IS3D LLC, a company that makes interactive educational software and was founded by professors from the University of Georgia, is one of the Top 40 Innovative Technology Companies in Georgia for 2014, according to the Technology Association of Georgia.
TAG's Top 40 Awards recognize Georgia-based technology companies for their innovation, financial impact and efforts to spread awareness of Georgia's technology initiatives globally. The 2014 Top 40 list was selected from more than 100 applications submitted by technology companies throughout the state. The group will be recognized later this month at the 2014 Georgia Technology Summit.
A team of researchers from the University of Georgia and other institutions will return to the Gulf of Mexico to assess the environmental impacts of the 2010 Deepwater Horizon blowout that discharged roughly 5 million gallons of oil into the ocean over a period of 84 days.
The researchers will conduct a series of dives in locations near the Macondo wellhead using the recently upgraded deep submergence vessel, Alvin. Alvin is a research submarine owned by the U.S. Navy, which allows scientists to view the ocean floor, record the observations through high-definition cameras, and collect water, sediment and biological samples.
Ryan Nesbit, who has served the University of Georgia as interim vice president for finance and administration since last July, has been named to the position permanently effective April 1. The appointment was announced today by UGA President Jere W. Morehead.
University of Georgia graduate programs continue to rank among the best in the nation, according to U.S. News & World Report's 2015 edition of America's Best Graduate Schools. The School of Law moved up to rank 29th, the College of Education moved up to rank 33rd and the Terry College of Business moved up to rank 48th.
Researchers led by a University of Georgia College of Family and Consumer Sciences faculty member have identified candidate genes associated with disease-causing free radicals. By identifying the specific genes that influence the cell's ability to fight free radicals—the reactive molecules strongly linked with a variety of chronic diseases—researchers say the findings can be a starting point for future studies aimed at the origin of chronic illnesses such as cardiovascular disease and diabetes, for example.
For the 25th consecutive year, the University of Georgia Debate Team has qualified for the National Debate Tournament. At the district competition held in late February at Emory University, UGA qualified two teams—the maximum number available to any university—to the season-concluding national championship, which will be held March 28 to April 1 at Indiana University.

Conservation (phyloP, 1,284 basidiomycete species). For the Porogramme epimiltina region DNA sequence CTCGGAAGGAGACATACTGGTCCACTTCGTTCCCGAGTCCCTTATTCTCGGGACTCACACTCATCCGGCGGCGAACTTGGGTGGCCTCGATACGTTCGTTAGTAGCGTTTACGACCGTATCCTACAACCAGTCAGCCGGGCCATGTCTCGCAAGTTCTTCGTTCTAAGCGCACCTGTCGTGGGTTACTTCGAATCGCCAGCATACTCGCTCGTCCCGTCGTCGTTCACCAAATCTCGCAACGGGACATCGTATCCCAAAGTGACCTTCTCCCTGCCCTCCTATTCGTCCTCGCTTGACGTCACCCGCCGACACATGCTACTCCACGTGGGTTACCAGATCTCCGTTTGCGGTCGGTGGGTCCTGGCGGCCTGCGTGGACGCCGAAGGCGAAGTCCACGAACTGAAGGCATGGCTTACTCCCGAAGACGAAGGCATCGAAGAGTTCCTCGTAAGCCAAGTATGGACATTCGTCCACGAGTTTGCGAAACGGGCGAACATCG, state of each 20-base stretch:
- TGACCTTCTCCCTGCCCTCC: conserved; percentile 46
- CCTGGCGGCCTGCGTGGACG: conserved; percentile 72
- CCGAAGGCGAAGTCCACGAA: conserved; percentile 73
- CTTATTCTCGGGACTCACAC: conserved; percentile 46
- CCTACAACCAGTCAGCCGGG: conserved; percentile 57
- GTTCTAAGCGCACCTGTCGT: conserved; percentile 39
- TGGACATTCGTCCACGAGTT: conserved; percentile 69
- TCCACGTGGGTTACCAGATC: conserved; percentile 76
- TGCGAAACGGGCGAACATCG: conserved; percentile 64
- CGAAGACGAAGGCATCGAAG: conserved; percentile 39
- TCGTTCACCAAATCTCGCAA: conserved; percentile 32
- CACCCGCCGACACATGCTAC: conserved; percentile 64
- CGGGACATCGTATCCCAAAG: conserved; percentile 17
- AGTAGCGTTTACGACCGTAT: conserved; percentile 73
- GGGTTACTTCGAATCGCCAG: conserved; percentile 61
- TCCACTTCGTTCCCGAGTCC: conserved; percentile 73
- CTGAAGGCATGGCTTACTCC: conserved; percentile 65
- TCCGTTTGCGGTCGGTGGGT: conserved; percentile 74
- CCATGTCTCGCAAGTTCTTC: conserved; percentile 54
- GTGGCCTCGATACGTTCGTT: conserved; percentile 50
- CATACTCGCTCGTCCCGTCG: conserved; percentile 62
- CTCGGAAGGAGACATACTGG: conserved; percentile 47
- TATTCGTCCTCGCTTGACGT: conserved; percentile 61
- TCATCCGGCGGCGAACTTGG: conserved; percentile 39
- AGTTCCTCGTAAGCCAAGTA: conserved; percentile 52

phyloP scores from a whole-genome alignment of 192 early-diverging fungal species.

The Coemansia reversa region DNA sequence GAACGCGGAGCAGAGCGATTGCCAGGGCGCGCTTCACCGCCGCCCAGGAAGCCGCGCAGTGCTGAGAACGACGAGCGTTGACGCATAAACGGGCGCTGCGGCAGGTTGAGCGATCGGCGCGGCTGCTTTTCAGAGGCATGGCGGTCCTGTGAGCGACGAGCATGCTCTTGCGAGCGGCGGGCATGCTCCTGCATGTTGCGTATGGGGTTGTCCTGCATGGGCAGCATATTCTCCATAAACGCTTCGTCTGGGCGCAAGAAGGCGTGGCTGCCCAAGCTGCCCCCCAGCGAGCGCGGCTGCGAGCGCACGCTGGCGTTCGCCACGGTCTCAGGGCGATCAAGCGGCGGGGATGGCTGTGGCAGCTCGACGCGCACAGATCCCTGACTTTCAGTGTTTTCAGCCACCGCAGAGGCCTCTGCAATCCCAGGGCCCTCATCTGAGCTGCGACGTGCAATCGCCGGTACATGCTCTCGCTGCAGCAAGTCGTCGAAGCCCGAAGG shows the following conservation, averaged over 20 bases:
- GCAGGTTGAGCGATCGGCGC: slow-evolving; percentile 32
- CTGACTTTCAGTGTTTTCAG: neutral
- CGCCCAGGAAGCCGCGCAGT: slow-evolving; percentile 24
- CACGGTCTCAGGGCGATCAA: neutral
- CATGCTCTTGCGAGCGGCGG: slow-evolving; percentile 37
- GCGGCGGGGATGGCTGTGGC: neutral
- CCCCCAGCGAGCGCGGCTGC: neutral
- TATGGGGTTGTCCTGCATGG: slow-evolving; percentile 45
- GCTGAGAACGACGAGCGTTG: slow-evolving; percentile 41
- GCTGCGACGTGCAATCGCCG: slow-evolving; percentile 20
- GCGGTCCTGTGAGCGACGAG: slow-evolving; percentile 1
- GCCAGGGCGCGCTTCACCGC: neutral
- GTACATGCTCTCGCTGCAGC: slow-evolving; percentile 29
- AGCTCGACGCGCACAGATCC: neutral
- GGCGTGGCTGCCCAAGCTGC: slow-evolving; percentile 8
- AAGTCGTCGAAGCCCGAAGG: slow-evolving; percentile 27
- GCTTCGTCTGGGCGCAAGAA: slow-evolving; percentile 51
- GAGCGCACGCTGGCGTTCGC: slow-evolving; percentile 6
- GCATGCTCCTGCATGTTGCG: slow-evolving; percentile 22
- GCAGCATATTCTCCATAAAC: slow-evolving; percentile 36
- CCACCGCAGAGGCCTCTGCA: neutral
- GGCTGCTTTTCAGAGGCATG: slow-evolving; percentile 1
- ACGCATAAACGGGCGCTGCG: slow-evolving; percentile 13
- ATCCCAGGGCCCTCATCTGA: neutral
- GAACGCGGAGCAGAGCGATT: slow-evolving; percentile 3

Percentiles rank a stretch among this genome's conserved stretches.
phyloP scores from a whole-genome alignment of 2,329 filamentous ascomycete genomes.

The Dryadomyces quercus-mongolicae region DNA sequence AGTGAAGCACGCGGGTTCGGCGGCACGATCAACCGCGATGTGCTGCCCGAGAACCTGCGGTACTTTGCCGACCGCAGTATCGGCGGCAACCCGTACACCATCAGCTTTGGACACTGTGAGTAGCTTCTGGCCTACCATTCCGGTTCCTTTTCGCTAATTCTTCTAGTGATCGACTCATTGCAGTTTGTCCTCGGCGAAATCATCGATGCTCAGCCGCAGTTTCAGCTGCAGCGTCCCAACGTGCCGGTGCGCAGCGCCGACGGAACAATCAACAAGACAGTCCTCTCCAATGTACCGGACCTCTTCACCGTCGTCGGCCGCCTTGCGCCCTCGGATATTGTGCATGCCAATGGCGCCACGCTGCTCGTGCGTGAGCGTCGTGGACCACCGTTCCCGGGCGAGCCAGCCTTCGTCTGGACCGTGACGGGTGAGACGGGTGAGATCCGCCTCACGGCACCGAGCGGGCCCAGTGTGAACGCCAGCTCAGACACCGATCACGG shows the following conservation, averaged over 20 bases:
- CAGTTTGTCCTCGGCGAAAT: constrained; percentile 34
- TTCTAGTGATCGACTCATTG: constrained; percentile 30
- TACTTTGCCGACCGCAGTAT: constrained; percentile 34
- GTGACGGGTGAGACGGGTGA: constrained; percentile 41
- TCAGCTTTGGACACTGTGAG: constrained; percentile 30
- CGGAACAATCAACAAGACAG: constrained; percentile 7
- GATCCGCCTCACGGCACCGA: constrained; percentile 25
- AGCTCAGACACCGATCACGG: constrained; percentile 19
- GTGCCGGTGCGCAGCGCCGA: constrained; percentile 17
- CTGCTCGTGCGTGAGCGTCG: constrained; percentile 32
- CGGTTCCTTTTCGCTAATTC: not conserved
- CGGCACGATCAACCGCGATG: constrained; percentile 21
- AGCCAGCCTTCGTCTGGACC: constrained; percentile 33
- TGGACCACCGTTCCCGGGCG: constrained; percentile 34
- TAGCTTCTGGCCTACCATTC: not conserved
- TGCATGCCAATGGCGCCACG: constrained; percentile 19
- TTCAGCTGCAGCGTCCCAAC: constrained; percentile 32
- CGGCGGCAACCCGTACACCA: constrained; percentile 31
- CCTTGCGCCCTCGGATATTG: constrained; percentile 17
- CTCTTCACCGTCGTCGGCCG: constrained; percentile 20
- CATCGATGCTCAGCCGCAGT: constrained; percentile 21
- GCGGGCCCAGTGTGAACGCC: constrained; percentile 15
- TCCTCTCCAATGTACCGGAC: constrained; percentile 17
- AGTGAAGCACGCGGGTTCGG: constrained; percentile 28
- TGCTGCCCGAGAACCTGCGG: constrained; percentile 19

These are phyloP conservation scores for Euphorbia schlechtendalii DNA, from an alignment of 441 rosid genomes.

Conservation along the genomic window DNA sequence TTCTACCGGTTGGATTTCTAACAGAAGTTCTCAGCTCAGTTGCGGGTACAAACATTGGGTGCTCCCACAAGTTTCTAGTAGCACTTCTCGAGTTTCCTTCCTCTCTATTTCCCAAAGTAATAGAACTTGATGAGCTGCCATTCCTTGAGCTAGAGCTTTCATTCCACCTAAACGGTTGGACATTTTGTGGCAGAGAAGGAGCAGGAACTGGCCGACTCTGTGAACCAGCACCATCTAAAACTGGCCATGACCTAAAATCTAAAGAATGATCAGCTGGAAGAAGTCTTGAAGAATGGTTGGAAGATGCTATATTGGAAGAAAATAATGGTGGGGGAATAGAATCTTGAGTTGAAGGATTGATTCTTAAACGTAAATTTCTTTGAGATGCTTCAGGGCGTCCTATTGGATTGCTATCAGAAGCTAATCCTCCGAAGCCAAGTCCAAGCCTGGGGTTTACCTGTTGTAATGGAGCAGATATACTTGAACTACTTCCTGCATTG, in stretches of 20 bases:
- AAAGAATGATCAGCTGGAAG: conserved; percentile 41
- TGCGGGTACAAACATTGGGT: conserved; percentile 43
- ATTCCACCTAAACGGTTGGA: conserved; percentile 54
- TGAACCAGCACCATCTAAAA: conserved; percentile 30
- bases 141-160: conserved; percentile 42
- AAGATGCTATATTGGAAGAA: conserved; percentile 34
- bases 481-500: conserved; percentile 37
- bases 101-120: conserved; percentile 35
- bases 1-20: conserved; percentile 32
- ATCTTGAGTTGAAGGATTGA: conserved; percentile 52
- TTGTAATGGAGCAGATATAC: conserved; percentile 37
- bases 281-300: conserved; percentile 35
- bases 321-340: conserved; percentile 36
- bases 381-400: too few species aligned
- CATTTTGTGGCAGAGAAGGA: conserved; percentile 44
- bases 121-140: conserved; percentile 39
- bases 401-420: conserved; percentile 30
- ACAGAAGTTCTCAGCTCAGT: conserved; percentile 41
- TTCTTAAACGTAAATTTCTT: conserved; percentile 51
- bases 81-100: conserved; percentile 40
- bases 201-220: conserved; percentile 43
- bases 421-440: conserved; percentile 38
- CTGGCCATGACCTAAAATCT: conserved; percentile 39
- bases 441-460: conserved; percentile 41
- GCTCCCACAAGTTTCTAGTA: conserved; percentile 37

The teams that qualified are made up of Shyam Shanker of Marietta, a fourth-year student double majoring in biology and political science, and Will Caplan of Alpharetta, a second-year double major in political science and international affairs minoring in communication, as well as Margaret Davis of Johns Creek, a third-year double major in sociology and political science minoring in Spanish; and Robert Galerstein of Dunwoody, a second-year double major in political science and international affairs minoring in comparative literature.
University of Georgia student Tess Hammock testified at a U.S. House of Representatives hearing Tuesday on behalf of the 7 million 4-H'ers in America.
The hearing, held before the subcommittee on horticulture, research, biotechnology and foreign agriculture chaired by Rep. Austin Scott (R-Ga.), recognized Cooperative Extension's centennial year.
"It is an honor for me to share my story," said Hammock, a youth trustee of the National 4-H Council, "and to tell you how the Smith-Lever Act and one of the world's most innovative educational ideas ever—the Cooperative Extension System of our nation's land-grant universities—has helped to shape my life and the person I am today."
Hammock, from Forsyth, Ga., is an agricultural communications major in the UGA College of Agricultural and Environmental Sciences.
A group of 438 University of Georgia students will forgo typical spring break trips like the beach and amusement parks to spend the week of March 8 participating in community service work at 20 sites across the U.S.
These students will serve in soup kitchens, clean up state parks, build family housing and work with abused children. The students have signed on for IMPACT, a program that offers substance-free, experiential service-learning projects and encourages an understanding of pressing societal issues. Students perform short-term projects for community agencies and learn about social justice issues, including homelessness and poverty, children's wellbeing, affordable housing and construction, human rights, environmental topics, animal advocacy, Native American culture, disability awareness and HIV/AIDS awareness.
Three University of Georgia faculty members have received the university's highest recognition for superior instruction at the undergraduate and graduate levels, the Josiah Meigs Distinguished Teaching Professorship.
The 2014 Meigs Professors are:
• James Hamilton, associate professor of advertising and public relations in the Grady College of Journalism and Mass Communication;
• Audrey Haynes, associate professor of political science in the School of Public and International Affairs; and
• David Mustard, associate professor of economics in the Terry College of Business.
Addressing the growing demand for financial advisers, the University of Georgia College of Family and Consumer Sciences will begin offering an online master's degree program in financial planning this fall. The non-thesis degree program will prepare graduates to sit for the Certified Financial PlannerTM examination.